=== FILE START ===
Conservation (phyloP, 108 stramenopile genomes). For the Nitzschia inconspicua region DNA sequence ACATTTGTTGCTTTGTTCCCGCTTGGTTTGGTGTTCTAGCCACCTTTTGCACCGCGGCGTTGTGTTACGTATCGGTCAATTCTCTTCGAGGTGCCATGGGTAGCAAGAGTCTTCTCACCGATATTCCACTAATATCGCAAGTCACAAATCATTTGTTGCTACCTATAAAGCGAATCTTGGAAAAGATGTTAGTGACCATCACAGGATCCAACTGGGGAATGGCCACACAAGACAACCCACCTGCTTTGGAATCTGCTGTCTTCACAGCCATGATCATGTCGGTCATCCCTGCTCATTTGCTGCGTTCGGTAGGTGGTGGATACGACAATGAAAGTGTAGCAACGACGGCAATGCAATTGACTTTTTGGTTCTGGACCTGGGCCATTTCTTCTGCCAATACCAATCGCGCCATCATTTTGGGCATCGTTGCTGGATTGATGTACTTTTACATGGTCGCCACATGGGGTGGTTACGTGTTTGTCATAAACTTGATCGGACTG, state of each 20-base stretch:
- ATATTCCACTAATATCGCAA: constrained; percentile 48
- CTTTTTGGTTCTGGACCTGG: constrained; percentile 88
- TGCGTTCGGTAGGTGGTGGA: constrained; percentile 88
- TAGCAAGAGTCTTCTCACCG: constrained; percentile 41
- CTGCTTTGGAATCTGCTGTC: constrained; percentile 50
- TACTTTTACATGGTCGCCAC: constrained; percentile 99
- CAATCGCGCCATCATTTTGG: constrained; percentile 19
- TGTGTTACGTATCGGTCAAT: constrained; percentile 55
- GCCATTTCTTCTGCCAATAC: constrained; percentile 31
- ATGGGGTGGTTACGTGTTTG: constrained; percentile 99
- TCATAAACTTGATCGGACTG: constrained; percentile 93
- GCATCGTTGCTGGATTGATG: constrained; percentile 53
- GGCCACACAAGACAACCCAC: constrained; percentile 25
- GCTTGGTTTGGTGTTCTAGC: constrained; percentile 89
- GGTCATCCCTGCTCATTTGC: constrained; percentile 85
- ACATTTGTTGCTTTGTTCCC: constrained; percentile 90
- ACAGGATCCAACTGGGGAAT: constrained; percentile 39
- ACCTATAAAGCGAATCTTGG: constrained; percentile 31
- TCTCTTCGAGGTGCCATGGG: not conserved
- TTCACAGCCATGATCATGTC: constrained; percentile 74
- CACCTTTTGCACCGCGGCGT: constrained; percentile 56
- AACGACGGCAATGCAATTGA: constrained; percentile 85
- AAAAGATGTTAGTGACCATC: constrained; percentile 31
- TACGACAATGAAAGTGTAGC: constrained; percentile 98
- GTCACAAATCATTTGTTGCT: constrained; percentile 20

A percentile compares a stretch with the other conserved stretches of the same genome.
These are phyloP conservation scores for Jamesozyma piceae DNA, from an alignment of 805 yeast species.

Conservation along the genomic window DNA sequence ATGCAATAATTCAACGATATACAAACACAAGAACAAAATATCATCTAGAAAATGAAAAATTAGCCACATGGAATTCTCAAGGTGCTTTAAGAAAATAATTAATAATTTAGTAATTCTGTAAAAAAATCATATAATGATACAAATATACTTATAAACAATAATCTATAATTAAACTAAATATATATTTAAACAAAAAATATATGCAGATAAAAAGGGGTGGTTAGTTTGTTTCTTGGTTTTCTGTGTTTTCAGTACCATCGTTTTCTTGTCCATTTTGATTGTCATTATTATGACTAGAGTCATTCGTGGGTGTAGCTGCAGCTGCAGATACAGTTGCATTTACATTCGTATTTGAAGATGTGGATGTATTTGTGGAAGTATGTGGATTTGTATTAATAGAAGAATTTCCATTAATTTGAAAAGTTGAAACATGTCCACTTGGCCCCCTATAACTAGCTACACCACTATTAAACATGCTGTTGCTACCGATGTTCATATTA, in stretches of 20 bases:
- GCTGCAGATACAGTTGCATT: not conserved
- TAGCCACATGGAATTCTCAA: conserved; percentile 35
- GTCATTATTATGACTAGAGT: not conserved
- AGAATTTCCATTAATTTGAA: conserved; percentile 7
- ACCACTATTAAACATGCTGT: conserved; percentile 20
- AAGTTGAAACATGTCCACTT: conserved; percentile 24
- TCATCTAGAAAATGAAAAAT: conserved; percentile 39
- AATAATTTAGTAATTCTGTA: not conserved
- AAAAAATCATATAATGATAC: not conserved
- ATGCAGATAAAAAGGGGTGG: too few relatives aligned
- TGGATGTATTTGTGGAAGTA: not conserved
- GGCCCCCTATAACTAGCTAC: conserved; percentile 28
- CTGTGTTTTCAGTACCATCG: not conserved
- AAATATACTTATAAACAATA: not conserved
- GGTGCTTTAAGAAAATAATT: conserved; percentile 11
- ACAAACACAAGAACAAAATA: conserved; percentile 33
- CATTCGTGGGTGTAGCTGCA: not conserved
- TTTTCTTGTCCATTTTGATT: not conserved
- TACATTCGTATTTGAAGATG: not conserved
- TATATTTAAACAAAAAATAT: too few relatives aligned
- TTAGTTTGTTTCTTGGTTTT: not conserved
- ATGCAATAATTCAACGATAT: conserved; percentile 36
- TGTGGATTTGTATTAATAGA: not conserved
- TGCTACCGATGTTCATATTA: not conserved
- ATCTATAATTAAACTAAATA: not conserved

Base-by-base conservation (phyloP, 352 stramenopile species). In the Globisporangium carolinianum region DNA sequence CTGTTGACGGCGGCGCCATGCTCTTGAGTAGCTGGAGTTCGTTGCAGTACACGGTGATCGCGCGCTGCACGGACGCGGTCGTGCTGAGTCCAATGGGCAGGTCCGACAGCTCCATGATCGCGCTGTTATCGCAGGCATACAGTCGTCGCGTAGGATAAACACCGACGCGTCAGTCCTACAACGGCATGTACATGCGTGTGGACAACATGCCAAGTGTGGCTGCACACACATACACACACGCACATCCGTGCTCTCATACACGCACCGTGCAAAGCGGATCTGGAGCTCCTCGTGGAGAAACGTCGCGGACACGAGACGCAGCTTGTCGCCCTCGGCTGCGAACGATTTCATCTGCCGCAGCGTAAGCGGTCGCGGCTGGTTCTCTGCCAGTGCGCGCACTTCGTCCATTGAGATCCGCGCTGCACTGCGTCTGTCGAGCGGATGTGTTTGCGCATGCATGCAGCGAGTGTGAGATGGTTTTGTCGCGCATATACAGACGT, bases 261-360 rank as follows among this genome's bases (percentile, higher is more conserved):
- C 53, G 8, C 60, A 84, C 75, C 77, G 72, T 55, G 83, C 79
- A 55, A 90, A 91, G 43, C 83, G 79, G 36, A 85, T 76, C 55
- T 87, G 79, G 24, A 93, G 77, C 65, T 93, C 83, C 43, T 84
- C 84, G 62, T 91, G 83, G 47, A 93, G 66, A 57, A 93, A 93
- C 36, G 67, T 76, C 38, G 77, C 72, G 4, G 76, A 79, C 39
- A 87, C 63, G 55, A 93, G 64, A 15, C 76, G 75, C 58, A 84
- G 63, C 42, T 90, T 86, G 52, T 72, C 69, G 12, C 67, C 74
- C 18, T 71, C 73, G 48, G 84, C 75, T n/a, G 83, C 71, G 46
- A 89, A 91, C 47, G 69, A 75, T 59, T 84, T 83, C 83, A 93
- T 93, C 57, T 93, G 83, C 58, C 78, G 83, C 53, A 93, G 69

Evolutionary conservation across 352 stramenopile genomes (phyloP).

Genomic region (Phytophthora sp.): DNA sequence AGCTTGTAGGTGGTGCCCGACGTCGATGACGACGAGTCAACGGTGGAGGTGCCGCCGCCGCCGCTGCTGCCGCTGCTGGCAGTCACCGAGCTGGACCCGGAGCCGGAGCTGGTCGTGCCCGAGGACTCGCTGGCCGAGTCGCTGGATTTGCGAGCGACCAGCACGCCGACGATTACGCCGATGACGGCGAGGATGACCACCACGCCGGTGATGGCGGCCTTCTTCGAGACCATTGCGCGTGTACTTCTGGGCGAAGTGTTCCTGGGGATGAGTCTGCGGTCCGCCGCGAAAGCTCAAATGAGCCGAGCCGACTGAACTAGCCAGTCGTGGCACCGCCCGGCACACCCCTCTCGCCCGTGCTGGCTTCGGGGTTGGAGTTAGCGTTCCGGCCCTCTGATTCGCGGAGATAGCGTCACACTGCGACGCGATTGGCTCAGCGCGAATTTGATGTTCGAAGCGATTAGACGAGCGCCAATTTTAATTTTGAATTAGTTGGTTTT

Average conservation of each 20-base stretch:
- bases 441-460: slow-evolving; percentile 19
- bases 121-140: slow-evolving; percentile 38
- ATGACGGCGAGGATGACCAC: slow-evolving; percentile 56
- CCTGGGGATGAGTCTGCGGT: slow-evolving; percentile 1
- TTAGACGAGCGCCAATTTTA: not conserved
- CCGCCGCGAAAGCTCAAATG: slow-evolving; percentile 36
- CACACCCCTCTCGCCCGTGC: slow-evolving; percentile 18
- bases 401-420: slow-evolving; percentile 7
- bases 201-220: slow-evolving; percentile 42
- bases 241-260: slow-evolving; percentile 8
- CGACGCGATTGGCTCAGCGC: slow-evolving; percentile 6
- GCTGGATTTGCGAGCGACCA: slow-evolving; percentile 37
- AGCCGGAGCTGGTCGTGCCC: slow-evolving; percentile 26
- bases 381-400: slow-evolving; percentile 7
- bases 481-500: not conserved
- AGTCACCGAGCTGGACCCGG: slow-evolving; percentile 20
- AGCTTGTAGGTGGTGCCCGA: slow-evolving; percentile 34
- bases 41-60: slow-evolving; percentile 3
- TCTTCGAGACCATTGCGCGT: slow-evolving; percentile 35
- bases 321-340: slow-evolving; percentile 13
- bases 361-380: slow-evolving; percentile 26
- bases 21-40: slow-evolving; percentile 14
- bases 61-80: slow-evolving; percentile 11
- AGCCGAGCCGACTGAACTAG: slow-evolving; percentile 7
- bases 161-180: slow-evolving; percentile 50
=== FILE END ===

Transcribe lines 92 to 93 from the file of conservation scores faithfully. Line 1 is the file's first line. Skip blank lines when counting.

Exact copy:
- AGCCGAGCCGACTGAACTAG: slow-evolving; percentile 7
- bases 161-180: slow-evolving; percentile 50